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New Insights Into How Natural Antioxidants Fight Fat

Date:
November 8, 2007
Source:
American Chemical Society
Summary:
Scientists are reporting new insights into why diets rich in fruits and vegetables reduce the risk of obesity. Their study focuses on healthful natural antioxidant compounds called flavonoids and phenolic acids. Researchers point out that large amounts of those compounds occur in fruits, vegetables, nuts and plant-based beverages such as coffee, tea, and wine.

Scientists in Taiwan report new insights into why diets rich in fruits and vegetables reduce the risk of obesity.
Credit: Courtesy of USDA-Agricultural Research Service, Peggy Greb

Scientists in Taiwan are reporting new insights into why diets rich in fruits and vegetables reduce the risk of obesity. Their study focuses on healthful natural antioxidant compounds called flavonoids and phenolic acids.

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In the study, Gow-Chin Yen and Chin-Lin Hsu point out that large amounts of those compounds occur in fruits, vegetables, nuts and plant-based beverages such as coffee, tea, and wine. Scientists long have known that flavonoids and phenolic acids have beneficial health effects in reducing the risk of heart attacks, cancer, obesity, and other disorders. However, there has been uncertainty about exactly how these compounds affect adipocytes, or fat cells.

The researchers studied how 15 phenolic acids and six flavonoids affected fat cells in laboratory cultures of mouse cells. Their results showed that fat cells exposed to certain antioxidants had lower levels of an enzyme that forms triglycerides and accumulated lower levels of triglycerides -- fatty materials which at high levels increase the risk of heart disease.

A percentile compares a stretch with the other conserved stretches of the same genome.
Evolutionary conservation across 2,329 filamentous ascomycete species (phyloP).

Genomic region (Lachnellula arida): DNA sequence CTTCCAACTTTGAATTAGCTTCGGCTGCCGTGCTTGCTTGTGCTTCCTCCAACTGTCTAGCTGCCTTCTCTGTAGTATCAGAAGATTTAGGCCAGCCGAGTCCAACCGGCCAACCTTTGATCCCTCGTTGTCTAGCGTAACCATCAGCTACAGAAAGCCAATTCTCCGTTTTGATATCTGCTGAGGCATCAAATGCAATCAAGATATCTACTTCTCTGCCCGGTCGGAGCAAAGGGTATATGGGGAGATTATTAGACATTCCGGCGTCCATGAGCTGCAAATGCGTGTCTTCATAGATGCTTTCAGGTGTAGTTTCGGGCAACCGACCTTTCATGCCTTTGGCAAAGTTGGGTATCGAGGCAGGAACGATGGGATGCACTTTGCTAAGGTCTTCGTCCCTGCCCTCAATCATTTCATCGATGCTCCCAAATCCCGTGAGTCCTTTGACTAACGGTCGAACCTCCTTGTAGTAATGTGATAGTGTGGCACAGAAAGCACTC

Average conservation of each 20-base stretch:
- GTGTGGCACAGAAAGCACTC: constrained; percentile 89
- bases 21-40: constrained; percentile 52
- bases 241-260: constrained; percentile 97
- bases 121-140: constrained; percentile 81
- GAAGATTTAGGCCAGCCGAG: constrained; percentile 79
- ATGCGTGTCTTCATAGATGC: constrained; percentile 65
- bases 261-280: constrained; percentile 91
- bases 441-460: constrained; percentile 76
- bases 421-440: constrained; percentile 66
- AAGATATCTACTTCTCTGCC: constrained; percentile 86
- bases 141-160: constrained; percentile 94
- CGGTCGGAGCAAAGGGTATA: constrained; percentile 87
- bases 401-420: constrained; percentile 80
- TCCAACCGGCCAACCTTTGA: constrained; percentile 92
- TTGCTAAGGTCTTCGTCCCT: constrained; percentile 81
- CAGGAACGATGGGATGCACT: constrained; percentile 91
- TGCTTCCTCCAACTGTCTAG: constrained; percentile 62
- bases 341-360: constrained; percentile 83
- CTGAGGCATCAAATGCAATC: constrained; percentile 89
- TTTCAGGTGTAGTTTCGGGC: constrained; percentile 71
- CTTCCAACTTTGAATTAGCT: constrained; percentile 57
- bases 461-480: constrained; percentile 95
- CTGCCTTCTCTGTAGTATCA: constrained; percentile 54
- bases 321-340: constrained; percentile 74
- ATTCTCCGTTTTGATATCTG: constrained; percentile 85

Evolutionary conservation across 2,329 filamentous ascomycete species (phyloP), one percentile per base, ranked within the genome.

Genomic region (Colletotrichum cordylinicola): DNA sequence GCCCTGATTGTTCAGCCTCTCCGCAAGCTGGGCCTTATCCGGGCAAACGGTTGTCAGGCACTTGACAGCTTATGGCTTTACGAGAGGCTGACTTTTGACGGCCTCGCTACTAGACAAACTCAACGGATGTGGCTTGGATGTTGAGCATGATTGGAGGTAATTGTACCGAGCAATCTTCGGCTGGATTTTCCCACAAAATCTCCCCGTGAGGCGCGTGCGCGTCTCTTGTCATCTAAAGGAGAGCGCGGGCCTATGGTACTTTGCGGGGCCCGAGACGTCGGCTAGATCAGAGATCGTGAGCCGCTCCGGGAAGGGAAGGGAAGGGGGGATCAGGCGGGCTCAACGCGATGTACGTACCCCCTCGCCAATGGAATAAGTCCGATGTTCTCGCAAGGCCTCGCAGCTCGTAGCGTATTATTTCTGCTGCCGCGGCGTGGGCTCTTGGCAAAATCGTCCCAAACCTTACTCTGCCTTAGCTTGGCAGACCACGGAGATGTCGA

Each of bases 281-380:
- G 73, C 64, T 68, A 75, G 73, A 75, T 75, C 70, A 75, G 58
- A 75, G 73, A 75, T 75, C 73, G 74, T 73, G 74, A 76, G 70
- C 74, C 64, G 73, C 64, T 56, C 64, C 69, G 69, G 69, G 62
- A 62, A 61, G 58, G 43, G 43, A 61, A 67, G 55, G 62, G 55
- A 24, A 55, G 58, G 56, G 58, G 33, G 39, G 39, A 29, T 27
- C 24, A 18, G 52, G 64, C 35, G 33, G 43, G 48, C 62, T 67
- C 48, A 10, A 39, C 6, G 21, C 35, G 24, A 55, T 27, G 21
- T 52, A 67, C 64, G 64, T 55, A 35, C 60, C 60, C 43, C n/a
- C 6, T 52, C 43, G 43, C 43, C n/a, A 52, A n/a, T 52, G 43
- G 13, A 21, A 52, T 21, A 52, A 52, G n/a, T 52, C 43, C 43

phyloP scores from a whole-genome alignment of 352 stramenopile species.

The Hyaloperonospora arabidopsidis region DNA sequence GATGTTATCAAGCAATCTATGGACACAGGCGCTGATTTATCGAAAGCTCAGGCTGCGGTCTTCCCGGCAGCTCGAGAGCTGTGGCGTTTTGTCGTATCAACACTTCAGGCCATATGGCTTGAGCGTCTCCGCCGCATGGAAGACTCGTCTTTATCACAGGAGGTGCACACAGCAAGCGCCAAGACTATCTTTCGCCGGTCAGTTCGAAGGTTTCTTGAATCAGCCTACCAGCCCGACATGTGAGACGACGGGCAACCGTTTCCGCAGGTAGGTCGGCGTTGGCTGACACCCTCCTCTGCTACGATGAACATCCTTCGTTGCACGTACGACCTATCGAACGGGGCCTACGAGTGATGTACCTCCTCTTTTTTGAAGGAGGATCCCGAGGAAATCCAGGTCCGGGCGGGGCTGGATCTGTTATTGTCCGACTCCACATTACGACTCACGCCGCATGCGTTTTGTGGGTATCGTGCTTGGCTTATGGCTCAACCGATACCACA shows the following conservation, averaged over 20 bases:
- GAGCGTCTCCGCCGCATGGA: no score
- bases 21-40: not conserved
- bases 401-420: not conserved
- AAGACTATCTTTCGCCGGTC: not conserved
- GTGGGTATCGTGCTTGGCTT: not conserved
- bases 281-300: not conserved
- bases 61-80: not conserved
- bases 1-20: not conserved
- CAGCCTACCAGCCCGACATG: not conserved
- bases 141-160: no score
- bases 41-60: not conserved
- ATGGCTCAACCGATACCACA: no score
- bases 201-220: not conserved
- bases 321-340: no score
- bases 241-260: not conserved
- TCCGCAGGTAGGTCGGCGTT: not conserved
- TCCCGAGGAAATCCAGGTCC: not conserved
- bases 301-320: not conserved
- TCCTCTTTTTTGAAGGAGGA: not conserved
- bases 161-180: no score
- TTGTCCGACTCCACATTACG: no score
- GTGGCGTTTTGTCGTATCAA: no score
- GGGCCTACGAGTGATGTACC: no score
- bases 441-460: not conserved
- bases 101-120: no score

The findings suggest that these compounds could be effective in improving the symptoms of metabolic syndrome, a cluster of symptoms like obesity and high blood sugar that increase the risk of heart disease, the researchers said.

The study "Effects of Flavonoids and Phenolic Acids on the Inhibition of Adipogenesis in 3T3-L1 Adipocytes" was published Oct. 17 in the Journal of Agricultural and Food Chemistry.


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The above story is based on materials provided by American Chemical Society. Note: Materials may be edited for content and length.


Cite This Page:

American Chemical Society. "New Insights Into How Natural Antioxidants Fight Fat." ScienceDaily. ScienceDaily, 8 November 2007. <www.sciencedaily.com/releases/2007/11/071105095107.htm>.
American Chemical Society. (2007, November 8). New Insights Into How Natural Antioxidants Fight Fat. ScienceDaily. Retrieved January 28, 2015 from www.sciencedaily.com/releases/2007/11/071105095107.htm
American Chemical Society. "New Insights Into How Natural Antioxidants Fight Fat." ScienceDaily. www.sciencedaily.com/releases/2007/11/071105095107.htm (accessed January 28, 2015).

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